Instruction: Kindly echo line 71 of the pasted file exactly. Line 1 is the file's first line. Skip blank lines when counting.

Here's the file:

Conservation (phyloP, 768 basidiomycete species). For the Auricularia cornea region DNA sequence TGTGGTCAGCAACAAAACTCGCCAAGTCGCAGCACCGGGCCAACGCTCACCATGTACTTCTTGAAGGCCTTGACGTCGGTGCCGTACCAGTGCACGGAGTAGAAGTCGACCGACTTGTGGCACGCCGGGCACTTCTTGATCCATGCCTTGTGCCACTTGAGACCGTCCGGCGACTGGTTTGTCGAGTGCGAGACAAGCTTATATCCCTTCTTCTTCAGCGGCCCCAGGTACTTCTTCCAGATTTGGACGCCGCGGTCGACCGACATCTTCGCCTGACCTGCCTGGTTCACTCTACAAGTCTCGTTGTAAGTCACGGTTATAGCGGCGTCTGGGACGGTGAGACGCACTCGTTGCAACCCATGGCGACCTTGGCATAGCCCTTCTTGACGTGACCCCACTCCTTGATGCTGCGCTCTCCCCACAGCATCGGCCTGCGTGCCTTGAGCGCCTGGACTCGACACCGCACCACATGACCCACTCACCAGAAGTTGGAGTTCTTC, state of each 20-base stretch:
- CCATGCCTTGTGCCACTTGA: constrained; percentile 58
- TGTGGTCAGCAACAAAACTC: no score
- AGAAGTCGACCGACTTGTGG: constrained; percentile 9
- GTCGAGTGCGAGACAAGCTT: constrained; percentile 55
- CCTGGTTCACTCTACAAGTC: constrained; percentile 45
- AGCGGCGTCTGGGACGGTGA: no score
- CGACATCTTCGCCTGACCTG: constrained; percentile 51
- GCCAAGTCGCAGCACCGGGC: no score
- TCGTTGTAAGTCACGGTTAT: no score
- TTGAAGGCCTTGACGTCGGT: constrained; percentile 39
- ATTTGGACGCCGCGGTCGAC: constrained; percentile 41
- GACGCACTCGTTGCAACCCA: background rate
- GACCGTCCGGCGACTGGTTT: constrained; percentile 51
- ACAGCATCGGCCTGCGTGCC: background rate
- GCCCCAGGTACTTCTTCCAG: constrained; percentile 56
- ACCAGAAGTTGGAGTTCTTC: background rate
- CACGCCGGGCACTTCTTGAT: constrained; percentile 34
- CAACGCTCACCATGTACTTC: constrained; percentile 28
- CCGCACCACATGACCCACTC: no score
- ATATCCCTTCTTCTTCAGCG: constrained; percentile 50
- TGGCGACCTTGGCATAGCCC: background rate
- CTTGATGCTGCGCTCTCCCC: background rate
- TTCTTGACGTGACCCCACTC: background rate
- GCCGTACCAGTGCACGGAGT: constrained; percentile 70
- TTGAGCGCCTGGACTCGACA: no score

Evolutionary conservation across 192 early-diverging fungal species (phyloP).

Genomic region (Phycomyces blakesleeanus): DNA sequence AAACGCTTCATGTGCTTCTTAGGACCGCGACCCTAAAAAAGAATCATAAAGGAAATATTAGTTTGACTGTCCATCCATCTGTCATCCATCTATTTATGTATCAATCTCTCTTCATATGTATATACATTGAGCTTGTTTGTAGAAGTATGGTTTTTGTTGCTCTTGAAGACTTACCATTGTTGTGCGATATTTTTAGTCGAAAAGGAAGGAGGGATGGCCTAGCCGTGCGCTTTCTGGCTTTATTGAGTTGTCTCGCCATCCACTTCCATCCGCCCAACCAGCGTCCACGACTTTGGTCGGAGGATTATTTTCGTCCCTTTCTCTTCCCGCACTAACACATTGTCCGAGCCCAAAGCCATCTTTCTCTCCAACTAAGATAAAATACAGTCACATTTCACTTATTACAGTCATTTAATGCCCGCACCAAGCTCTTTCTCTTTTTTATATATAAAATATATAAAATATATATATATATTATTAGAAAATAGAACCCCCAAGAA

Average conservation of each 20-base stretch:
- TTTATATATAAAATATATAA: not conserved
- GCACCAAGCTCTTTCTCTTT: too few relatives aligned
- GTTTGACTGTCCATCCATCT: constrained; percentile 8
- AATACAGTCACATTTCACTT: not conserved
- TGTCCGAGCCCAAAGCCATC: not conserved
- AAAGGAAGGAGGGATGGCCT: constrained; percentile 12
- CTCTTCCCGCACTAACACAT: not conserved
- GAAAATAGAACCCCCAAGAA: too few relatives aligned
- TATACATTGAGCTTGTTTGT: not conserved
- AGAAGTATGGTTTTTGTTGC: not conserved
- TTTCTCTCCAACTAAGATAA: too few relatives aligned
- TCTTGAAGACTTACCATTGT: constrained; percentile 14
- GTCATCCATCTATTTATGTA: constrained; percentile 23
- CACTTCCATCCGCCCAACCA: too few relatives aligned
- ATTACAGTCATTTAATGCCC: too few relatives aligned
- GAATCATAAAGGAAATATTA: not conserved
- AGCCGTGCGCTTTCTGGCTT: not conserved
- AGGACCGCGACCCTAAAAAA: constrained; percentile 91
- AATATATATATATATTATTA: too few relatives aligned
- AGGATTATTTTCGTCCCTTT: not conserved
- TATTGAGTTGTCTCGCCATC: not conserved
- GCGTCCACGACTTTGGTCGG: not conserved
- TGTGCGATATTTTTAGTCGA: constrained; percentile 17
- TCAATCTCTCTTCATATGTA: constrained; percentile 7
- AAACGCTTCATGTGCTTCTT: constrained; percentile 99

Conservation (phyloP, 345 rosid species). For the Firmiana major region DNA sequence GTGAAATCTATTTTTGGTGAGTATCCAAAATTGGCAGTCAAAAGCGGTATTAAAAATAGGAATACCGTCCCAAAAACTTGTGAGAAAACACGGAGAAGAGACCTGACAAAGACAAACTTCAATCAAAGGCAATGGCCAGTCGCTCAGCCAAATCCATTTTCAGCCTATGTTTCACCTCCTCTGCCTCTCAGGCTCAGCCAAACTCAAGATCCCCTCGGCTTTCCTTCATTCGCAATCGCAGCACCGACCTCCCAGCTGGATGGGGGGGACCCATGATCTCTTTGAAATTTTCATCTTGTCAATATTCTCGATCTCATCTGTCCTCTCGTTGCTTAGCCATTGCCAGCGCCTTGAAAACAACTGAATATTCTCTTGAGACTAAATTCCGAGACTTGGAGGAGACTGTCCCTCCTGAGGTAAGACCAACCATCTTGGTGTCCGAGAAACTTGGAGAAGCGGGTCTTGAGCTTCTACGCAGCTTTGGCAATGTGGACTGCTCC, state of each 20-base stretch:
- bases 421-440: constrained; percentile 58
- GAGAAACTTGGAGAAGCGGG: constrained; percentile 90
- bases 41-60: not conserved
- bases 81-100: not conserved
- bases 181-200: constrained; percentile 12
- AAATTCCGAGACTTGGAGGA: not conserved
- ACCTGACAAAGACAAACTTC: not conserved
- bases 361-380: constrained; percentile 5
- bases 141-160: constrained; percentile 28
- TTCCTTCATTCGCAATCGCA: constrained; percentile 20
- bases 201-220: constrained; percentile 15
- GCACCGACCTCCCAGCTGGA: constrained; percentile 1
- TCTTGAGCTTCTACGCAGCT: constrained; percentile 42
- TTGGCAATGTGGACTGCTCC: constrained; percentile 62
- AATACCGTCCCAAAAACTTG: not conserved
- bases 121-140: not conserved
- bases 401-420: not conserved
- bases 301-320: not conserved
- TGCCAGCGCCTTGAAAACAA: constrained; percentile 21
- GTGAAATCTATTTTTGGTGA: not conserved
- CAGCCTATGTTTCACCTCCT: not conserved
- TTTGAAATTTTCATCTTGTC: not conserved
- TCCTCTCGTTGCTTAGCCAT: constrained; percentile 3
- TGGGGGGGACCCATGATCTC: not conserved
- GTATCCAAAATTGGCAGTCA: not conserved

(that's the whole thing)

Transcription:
- bases 121-140: not conserved